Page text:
InuteralProject reference: 219680
Funded under :
Influence of the in utero environment on the risk of allergy development for the child
Total cost:EUR 177 887,92
EU contribution:EUR 177 887,92
Topic(s):PEOPLE-2007-2-1.IEF - Marie Curie Action: "Intra-European Fellowships for Career Development"
Call for proposal:FP7-PEOPLE-2007-2-1-IEFSee other projects for this call
Funding scheme:MC-IEF - Intra-European Fellowships (IEF)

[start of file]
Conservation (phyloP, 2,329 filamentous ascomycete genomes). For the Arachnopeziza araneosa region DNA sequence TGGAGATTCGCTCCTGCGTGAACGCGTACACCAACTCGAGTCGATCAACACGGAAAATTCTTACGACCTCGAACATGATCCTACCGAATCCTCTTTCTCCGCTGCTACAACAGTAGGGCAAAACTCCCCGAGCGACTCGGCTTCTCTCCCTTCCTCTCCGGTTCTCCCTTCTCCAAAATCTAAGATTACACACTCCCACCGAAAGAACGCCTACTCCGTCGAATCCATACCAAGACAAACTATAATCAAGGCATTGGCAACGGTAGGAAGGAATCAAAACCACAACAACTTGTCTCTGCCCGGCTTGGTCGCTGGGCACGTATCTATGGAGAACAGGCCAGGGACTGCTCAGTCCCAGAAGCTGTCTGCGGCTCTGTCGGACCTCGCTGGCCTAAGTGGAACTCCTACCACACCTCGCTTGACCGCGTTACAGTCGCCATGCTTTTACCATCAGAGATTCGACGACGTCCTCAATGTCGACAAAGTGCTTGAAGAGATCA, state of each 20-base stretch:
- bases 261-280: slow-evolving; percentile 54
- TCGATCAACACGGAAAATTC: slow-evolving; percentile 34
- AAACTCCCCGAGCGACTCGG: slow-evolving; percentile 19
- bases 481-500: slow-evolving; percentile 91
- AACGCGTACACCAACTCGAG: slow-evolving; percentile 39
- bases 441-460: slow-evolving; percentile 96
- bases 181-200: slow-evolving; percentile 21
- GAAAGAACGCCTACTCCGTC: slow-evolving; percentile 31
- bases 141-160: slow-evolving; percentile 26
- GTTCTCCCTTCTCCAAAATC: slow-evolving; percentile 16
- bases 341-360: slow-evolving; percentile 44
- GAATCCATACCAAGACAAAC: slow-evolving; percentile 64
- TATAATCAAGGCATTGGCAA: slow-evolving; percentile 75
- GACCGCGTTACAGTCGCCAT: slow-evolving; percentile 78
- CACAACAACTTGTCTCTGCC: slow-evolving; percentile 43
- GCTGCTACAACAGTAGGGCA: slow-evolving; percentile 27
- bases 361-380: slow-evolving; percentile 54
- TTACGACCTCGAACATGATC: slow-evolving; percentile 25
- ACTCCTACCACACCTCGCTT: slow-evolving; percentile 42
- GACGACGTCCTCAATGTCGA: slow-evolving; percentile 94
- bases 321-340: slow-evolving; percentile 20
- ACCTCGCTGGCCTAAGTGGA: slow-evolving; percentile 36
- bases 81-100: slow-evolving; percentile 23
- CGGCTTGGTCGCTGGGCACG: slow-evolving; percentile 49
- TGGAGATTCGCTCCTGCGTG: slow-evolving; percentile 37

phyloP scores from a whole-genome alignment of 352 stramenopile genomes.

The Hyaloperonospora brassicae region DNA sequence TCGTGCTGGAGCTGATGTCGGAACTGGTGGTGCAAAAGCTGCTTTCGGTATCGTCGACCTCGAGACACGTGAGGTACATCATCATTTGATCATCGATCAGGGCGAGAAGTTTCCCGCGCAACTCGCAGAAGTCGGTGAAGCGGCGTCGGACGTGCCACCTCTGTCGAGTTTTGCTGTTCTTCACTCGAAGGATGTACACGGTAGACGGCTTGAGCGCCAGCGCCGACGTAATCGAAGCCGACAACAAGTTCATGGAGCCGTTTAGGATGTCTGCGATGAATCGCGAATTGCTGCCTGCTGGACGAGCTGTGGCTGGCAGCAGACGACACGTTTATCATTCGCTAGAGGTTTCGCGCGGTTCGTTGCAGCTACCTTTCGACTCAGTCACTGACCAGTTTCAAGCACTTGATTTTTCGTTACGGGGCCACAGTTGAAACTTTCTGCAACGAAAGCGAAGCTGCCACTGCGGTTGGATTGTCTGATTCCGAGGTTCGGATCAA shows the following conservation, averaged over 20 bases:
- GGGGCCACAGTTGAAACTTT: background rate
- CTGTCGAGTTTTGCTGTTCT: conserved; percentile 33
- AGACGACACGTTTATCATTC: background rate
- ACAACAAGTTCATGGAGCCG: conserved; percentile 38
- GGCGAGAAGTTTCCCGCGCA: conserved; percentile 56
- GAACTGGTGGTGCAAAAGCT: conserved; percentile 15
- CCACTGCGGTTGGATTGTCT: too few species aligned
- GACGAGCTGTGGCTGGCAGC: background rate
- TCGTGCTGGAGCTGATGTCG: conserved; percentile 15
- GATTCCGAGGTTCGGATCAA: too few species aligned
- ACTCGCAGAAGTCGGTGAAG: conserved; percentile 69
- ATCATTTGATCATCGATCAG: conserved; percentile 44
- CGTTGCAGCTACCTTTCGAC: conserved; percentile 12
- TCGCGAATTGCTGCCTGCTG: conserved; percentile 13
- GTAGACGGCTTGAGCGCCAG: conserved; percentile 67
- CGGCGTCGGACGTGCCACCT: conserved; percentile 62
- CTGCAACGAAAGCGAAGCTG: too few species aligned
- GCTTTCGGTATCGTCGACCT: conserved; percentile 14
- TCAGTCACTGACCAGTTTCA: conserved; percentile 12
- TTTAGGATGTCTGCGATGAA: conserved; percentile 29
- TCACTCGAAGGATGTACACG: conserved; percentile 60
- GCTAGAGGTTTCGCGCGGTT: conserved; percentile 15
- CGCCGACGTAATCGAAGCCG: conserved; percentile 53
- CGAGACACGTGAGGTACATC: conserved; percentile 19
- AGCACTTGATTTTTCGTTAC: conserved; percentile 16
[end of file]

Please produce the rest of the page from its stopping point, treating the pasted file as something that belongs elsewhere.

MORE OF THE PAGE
Today allergies are a major public health problem. Previous cross-sectional studies have found that children growing up with an anthroposophic lifestyle have a lower prevalence of IgE-mediated allergic diseases. This observation strengthens the hypothesis on importance of interaction between environment and our immune system during early childhood regarding allergy. The focus of this project is to assess if lifestyle and allergy states of the parents can cause differences in the in utero environment, and assess if these in utero differences can influence the risk of allergy development for the child. I will take advantage of a unique prospective multidisciplinary study where 330 families with an anthroposophic or conventional lifestyle will be followed during pregnancy and up to at least five years of age of the child. I will assess the in utero immune states by analysing placenta and blood samples with novel methods for epigenetic studies on immune related genes and microRNA regulation, and with immunohistochemstry, quantitative real-time (Qt-) PCR, flow cytometry, and cytometric bead array, and ELISA for cytokine analyses. The unknown function of the placental IgE will be investigated and its origin and specificity determined. The role of Hofbauer cells, placental macrophages, will be assessed by assays for migration, phagocytosis, radical production, and capacity to activate T cells. Gene expression profiles, indicating polarisation, of the Hofbauer cells will be analysed after differential stimulation by Qt-PCR. The results will be correlated to allergic symptoms and allergen specific serum IgE-levels in parents and child, lifestyle and environmental exposures. Obtained knowledge on the development of our immune system in relation to lifestyle and environment can be further used to develop early diagnostics, primary preventive, and therapeutic measures to decrease allergy in the future, both for the individual at risk as well as for the general population.